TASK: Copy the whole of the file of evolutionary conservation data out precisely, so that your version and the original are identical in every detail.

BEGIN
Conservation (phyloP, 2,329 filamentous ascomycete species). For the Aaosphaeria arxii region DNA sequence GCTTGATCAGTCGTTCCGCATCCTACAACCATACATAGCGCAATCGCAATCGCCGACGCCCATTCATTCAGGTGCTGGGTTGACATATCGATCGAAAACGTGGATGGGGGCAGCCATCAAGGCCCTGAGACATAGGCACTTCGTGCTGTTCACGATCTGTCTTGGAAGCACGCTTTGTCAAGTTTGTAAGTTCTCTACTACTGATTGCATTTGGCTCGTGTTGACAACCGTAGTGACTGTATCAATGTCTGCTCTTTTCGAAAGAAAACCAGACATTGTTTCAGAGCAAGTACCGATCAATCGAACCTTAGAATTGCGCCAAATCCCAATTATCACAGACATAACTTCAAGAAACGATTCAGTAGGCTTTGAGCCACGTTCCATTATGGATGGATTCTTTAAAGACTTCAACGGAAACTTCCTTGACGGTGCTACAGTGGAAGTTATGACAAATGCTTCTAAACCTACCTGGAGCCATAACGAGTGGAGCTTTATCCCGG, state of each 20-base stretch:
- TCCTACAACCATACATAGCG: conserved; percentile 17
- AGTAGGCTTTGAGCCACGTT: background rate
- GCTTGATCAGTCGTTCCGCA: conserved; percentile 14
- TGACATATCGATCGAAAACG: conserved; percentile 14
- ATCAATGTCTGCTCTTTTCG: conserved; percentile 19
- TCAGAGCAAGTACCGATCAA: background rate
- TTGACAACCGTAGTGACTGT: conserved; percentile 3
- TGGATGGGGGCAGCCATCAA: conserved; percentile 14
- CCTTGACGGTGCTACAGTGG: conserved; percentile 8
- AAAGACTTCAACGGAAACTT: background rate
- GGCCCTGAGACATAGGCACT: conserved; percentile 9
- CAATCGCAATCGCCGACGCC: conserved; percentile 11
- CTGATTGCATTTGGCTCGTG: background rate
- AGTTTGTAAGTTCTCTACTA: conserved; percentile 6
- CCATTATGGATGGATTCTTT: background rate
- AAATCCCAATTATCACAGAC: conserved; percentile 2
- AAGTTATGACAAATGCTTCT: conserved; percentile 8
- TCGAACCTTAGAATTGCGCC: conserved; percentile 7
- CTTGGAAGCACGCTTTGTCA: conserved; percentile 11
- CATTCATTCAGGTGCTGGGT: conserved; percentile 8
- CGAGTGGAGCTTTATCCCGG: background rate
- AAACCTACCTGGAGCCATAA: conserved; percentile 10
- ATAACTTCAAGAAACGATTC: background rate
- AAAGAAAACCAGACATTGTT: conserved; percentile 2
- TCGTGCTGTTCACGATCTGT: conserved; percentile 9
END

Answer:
Conservation (phyloP, 2,329 filamentous ascomycete species). For the Aaosphaeria arxii region DNA sequence GCTTGATCAGTCGTTCCGCATCCTACAACCATACATAGCGCAATCGCAATCGCCGACGCCCATTCATTCAGGTGCTGGGTTGACATATCGATCGAAAACGTGGATGGGGGCAGCCATCAAGGCCCTGAGACATAGGCACTTCGTGCTGTTCACGATCTGTCTTGGAAGCACGCTTTGTCAAGTTTGTAAGTTCTCTACTACTGATTGCATTTGGCTCGTGTTGACAACCGTAGTGACTGTATCAATGTCTGCTCTTTTCGAAAGAAAACCAGACATTGTTTCAGAGCAAGTACCGATCAATCGAACCTTAGAATTGCGCCAAATCCCAATTATCACAGACATAACTTCAAGAAACGATTCAGTAGGCTTTGAGCCACGTTCCATTATGGATGGATTCTTTAAAGACTTCAACGGAAACTTCCTTGACGGTGCTACAGTGGAAGTTATGACAAATGCTTCTAAACCTACCTGGAGCCATAACGAGTGGAGCTTTATCCCGG, state of each 20-base stretch:
- TCCTACAACCATACATAGCG: conserved; percentile 17
- AGTAGGCTTTGAGCCACGTT: background rate
- GCTTGATCAGTCGTTCCGCA: conserved; percentile 14
- TGACATATCGATCGAAAACG: conserved; percentile 14
- ATCAATGTCTGCTCTTTTCG: conserved; percentile 19
- TCAGAGCAAGTACCGATCAA: background rate
- TTGACAACCGTAGTGACTGT: conserved; percentile 3
- TGGATGGGGGCAGCCATCAA: conserved; percentile 14
- CCTTGACGGTGCTACAGTGG: conserved; percentile 8
- AAAGACTTCAACGGAAACTT: background rate
- GGCCCTGAGACATAGGCACT: conserved; percentile 9
- CAATCGCAATCGCCGACGCC: conserved; percentile 11
- CTGATTGCATTTGGCTCGTG: background rate
- AGTTTGTAAGTTCTCTACTA: conserved; percentile 6
- CCATTATGGATGGATTCTTT: background rate
- AAATCCCAATTATCACAGAC: conserved; percentile 2
- AAGTTATGACAAATGCTTCT: conserved; percentile 8
- TCGAACCTTAGAATTGCGCC: conserved; percentile 7
- CTTGGAAGCACGCTTTGTCA: conserved; percentile 11
- CATTCATTCAGGTGCTGGGT: conserved; percentile 8
- CGAGTGGAGCTTTATCCCGG: background rate
- AAACCTACCTGGAGCCATAA: conserved; percentile 10
- ATAACTTCAAGAAACGATTC: background rate
- AAAGAAAACCAGACATTGTT: conserved; percentile 2
- TCGTGCTGTTCACGATCTGT: conserved; percentile 9